In early March, Saudi Foreign Minister Faisal bin Farhan Al Saud noted “that there is a consensus building in the Arab world, that the status quo is not tenable. And that means we have to find a way to move beyond that status quo.”

Mr, Al-Saud insisted, however, that it was “too early” to discuss Syria’s return to the Arab League that groups the Middle East’s 22 Arab states. The League suspended Syrian membership in 2011 because of Mr. Al-Assad’s prosecution of the civil war.

Even so, this puts the ball in the US and European courts.

Much of the Arab proposition is about enticing the United States and Europe to be more accommodating and more inclined to a conditioned lifting of sanctions.

The problem is that Mr. Al-Assad is likely to call the Arab states’ bluff in the knowledge that Iran is his trump card.

A speedy in principle US and European embrace of the Arab proposition would hold Emirati and Saudi feet to the fire and put Mr. Al-Assad on the back foot.

Continue Reading



Intelligence17 mins ago

It’s high time to step up the protection of Europe’s critical maritime infrastructure

After the truth about the Nord Stream pipeline explosion came to light, the whole world knows that the United States...

Energy2 hours ago

Seeing Japan – Indonesia Collaboration in Energy Transition Cooperation

Holding the G7 presidency, Japan is increasingly active in establishing relations with several countries. One of them is Indonesia. The...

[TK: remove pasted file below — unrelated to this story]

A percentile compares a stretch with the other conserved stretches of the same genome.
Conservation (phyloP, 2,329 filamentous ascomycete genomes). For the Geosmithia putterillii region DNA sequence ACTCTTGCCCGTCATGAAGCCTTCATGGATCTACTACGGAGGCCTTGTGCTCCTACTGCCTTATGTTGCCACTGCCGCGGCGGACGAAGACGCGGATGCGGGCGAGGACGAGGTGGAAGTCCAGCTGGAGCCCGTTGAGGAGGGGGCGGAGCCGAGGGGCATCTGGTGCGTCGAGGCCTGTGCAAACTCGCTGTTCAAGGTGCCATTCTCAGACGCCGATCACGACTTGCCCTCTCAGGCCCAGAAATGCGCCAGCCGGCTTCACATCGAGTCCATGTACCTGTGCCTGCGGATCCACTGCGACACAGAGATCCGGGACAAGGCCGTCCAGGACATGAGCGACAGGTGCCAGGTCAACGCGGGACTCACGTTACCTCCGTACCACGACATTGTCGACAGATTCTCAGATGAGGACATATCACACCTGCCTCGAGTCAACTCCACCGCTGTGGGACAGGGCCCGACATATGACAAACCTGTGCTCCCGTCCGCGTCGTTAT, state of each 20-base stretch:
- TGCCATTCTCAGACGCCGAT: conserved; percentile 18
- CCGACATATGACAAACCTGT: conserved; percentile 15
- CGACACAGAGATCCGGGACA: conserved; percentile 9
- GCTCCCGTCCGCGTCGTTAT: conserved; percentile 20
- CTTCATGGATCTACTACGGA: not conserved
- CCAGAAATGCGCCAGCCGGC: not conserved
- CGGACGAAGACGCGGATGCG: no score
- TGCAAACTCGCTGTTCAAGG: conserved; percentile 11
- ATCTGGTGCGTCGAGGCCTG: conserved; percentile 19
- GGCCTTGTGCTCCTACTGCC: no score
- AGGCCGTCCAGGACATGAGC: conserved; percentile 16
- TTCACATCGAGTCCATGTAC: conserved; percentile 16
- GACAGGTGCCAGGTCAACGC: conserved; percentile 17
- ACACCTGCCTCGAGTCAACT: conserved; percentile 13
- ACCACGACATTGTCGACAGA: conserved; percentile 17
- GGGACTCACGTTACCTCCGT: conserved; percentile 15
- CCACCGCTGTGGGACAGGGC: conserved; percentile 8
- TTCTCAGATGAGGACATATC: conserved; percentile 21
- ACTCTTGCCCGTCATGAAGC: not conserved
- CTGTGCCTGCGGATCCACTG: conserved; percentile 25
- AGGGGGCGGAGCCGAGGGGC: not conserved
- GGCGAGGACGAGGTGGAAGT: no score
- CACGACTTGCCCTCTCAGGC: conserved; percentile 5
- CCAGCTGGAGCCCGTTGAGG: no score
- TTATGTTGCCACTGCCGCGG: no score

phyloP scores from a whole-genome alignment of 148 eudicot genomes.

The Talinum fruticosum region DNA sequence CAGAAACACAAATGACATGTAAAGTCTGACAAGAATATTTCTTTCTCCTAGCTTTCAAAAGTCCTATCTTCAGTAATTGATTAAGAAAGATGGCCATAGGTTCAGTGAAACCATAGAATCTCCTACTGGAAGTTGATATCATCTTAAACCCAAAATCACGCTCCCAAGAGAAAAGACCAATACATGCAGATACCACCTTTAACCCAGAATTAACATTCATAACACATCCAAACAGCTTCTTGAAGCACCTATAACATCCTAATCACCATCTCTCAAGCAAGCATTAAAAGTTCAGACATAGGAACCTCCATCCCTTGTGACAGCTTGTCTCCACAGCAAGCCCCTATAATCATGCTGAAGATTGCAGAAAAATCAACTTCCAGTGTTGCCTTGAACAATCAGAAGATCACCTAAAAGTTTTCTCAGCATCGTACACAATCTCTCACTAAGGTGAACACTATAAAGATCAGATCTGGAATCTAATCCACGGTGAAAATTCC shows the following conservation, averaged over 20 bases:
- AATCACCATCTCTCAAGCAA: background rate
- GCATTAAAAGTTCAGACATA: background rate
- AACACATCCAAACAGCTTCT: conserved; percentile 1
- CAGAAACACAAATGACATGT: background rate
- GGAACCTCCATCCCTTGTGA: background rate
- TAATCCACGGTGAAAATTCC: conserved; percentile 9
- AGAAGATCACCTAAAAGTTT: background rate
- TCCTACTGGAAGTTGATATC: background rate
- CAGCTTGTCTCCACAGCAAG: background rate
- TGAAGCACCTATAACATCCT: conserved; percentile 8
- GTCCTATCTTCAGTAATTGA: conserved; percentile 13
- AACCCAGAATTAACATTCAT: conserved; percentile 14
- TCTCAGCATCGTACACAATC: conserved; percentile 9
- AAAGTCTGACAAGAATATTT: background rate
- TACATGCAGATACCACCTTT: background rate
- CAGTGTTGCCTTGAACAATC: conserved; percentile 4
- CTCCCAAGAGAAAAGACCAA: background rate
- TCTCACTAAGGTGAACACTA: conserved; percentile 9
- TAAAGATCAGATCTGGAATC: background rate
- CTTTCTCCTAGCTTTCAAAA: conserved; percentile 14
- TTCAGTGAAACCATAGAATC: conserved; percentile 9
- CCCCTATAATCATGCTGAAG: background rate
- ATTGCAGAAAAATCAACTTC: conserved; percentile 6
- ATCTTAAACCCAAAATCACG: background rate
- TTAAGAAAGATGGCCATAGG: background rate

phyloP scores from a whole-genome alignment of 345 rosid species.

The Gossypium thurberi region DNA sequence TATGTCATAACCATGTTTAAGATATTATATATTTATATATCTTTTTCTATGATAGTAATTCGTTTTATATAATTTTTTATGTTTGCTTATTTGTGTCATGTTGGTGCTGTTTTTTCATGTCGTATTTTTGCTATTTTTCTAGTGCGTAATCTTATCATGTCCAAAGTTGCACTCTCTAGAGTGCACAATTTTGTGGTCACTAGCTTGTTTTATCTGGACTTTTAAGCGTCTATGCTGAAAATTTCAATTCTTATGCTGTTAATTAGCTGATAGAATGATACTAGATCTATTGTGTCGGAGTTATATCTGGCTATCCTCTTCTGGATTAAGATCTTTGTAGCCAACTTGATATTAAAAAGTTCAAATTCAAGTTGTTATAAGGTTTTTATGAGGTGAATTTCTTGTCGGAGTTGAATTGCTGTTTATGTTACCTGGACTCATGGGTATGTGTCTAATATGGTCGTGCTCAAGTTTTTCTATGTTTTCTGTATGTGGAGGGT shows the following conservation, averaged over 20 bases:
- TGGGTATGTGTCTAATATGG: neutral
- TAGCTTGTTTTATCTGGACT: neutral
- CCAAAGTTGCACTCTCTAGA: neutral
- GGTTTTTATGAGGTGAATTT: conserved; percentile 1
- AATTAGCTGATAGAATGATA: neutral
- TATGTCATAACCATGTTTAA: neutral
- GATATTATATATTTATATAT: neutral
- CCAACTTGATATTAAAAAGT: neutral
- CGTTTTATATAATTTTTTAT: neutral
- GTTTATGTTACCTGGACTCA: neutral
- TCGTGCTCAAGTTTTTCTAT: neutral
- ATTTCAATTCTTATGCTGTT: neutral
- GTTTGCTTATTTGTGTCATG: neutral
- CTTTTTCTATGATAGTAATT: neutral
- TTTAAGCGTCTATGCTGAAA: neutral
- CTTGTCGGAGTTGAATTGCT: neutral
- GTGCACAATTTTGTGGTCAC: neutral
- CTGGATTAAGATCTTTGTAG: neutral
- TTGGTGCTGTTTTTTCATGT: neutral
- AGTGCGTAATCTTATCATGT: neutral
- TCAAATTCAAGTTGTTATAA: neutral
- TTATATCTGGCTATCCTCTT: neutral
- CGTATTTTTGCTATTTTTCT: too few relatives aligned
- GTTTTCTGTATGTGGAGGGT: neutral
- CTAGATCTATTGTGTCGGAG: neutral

Economy6 hours ago

Women’s mobility must be a key focus in urban policy

Historically, cities across the world have been designed to fit the needs of able-bodied men, or a neutral, often male,...

Tech News8 hours ago

Lemon peel, flax fibres hold keys to eco-friendly car parts

Natural materials including farm waste can make autos and other industries more sustainable, less toxic By HELEN MASSY-BERESFORD Think of the...

World News10 hours ago

ABC news: Xi signals strength in Russia-China alliance

Chinese President Xi Jinping departed Moscow on Wednesday after two days of highly symbolic meetings with Russian President Vladimir Putin,...

World News12 hours ago

Petr Pavl: “Ukraine must adjust to dwindling Western support”

“We must consider war weariness”, says Czech President Petr Pavl. According to Czech President Petr Pavl, Ukraine must adjust to...

World News14 hours ago

WP: The real lesson from the showy Xi-Putin meeting

Pentagon strategists have always divided the world into East and West, with U.S. regional forces under European Command or Indo-Pacific...